Western Mountains and High Plains
Plant Bare-Root Plants NOW
It's time to set out bare-root plants including fruit trees, shrubs, trees, berries, flowering vines, roses, grapes, rhubarb, and horseradish. Besides being one of the most economical ways to get plants, another advantage is the ability of bare-root stock to develop a strong, vigorous root system before the leaves emerge. Soak the roots in a bucket of warm water for a few hours before planting.
Get Vegetables Ready for Planting
Planting time for vegetables and herbs is near as soil temperatures begin to warm up. As soon as the soil can be worked, sow seeds of beets, turnips, carrots, leaf lettuce, spinach, onions, peas, Swiss chard, kohlrabi, and endive. If you've started transplants of broccoli, cauliflower, cabbage, and onions, make plans to set them outdoors. Use floating row covers to warm the soil and help the plants get off to a strong and healthy start.
Rotate Garden Crops
If you have room in your garden, make a plan to rotate your planting sites to reduce the spread of diseases and insect pests. Don't plant the same or closely related plants in the same spots they grew in the past few years.
Time to Fertilize Lawns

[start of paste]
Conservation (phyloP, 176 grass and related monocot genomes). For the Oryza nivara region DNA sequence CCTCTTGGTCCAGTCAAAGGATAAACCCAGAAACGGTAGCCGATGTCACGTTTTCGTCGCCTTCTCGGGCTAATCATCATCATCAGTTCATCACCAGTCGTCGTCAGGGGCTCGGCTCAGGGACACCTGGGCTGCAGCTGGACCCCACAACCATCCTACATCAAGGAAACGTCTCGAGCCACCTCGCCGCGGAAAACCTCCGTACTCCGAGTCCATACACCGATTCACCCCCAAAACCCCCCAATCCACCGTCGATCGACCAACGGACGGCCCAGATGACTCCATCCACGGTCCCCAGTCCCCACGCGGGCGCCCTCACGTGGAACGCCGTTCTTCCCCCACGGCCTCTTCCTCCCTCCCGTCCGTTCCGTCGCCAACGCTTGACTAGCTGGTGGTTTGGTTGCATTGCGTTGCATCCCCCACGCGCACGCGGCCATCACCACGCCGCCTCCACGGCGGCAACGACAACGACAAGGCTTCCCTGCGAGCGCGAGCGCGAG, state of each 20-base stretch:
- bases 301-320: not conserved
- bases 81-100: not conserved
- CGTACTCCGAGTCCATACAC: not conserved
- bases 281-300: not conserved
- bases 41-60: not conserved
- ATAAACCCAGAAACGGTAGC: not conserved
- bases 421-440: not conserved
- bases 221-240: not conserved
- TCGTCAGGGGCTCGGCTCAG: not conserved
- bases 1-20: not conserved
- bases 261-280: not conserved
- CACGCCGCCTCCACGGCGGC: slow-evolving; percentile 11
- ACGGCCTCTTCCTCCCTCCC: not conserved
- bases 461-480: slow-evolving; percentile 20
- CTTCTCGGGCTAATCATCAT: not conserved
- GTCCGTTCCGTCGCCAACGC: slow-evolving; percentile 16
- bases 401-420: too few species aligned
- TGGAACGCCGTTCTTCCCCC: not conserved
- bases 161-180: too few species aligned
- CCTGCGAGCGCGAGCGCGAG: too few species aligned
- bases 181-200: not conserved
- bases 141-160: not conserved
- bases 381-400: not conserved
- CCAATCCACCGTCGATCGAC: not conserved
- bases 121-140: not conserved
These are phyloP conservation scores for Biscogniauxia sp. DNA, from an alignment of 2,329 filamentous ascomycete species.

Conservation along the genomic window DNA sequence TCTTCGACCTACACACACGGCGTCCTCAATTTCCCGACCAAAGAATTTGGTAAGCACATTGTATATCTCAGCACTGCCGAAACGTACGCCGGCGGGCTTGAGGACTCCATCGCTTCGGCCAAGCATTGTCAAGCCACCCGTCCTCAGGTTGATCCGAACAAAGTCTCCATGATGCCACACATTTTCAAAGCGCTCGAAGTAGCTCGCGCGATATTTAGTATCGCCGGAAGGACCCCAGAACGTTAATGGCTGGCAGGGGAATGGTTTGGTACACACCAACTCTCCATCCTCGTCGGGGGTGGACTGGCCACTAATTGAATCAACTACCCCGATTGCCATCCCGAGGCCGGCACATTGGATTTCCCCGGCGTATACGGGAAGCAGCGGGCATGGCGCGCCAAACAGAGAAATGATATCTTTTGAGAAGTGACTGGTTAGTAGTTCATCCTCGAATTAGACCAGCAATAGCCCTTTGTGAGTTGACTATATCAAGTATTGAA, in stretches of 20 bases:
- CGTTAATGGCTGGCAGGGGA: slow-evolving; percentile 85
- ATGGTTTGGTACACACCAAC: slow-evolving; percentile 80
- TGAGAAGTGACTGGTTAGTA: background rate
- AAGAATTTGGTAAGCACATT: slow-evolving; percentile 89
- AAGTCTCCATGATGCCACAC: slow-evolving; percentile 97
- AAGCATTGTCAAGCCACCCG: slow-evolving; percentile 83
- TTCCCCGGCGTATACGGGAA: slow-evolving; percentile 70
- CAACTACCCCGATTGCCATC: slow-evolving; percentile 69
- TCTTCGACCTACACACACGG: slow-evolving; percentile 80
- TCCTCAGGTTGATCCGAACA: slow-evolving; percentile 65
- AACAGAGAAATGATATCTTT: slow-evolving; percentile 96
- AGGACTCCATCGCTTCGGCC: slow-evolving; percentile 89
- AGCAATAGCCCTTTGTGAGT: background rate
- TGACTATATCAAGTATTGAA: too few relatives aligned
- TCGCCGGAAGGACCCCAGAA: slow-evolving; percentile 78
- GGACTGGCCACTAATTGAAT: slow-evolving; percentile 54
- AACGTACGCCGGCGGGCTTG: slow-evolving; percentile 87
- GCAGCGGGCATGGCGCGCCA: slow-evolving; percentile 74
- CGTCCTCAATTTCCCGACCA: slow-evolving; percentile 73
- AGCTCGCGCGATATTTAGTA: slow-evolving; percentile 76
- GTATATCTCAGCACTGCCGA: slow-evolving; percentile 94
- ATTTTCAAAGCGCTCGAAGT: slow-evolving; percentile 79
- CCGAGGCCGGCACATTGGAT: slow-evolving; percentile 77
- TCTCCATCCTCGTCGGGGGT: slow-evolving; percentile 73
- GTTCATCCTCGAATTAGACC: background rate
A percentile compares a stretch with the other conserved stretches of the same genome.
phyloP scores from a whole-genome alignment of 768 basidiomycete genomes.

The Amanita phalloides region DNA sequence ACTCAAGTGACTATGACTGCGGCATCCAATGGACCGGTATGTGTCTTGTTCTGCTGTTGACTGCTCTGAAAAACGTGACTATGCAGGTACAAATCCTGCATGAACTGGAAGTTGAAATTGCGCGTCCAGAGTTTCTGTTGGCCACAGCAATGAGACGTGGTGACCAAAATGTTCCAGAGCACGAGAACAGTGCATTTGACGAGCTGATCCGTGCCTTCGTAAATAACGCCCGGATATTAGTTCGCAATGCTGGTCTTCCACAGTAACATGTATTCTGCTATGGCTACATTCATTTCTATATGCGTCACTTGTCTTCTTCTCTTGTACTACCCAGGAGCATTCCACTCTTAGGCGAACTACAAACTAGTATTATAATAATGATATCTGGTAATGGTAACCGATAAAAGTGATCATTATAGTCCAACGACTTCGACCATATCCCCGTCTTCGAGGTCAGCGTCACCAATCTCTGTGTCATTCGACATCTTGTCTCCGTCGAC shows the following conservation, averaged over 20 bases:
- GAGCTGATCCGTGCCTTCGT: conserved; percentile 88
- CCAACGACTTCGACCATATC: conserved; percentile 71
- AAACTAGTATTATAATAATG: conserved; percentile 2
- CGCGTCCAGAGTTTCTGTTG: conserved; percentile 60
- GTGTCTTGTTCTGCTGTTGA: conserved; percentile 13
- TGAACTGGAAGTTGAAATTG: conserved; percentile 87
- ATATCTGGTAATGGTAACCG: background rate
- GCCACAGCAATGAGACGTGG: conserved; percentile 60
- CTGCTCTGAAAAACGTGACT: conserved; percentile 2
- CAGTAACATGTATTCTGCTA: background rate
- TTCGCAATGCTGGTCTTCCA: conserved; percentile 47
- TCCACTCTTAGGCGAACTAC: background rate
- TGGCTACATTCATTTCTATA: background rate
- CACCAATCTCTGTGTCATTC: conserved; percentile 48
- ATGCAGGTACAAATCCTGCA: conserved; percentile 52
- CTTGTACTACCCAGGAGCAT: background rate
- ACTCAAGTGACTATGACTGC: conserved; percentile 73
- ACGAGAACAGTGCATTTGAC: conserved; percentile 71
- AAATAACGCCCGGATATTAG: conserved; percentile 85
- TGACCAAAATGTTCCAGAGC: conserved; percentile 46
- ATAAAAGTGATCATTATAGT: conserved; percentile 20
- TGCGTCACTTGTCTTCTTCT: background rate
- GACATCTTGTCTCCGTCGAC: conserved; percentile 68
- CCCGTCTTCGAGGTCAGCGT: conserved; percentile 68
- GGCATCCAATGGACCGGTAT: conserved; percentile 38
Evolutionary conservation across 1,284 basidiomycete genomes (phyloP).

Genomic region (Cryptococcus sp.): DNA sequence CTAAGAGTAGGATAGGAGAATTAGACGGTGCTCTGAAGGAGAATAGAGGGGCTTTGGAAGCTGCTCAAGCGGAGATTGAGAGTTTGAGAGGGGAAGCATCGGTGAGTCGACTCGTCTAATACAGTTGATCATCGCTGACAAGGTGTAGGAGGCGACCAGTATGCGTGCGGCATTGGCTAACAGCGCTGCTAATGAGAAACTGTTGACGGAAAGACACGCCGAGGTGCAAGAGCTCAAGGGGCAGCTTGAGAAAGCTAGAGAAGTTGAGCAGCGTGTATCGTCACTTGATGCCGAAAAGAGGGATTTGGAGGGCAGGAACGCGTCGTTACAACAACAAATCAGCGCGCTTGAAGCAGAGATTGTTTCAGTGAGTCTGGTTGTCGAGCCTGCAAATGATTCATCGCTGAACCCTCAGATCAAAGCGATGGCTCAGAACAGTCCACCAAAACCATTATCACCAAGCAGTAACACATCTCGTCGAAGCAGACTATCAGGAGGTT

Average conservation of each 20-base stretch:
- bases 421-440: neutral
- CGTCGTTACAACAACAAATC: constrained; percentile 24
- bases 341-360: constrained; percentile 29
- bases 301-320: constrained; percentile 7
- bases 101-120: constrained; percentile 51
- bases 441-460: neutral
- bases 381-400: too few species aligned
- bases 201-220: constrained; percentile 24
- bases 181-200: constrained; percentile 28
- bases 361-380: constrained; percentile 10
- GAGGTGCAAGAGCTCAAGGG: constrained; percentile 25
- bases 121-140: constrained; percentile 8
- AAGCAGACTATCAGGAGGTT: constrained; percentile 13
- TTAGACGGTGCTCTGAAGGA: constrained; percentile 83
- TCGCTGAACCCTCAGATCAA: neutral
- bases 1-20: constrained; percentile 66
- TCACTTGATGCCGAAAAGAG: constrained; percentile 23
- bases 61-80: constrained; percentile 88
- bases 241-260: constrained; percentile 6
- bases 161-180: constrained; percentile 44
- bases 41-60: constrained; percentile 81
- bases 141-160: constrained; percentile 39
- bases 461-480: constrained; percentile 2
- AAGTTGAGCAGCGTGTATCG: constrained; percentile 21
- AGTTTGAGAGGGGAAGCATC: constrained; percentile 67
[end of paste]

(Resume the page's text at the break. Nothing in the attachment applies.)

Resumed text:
Lawns that did not receive fall fertilizer will benefit from an application of an organic-based or slow-release lawn food in mid to late April. Soils in the Rocky Mountains and plains generally have iron, but this nutrient is unavailable to the grass when the soil pH is 7.6 or higher. Read the label of lawn fertilizers carefully and select products that are formulated for your area and specific soil nutrient needs. You'll be surprised how turf grasses respond with darker green color and more vigor after iron and sulfur is applied.
Check for Insect Pests When New Foliage Unfurls
Any time you can detect pests such as aphids and scale in the early stages, it will be much easier to control them. Dispatch them with a blast of water from the garden hose, or use good quality oil sprays. Homemade soap sprays can be very effective too.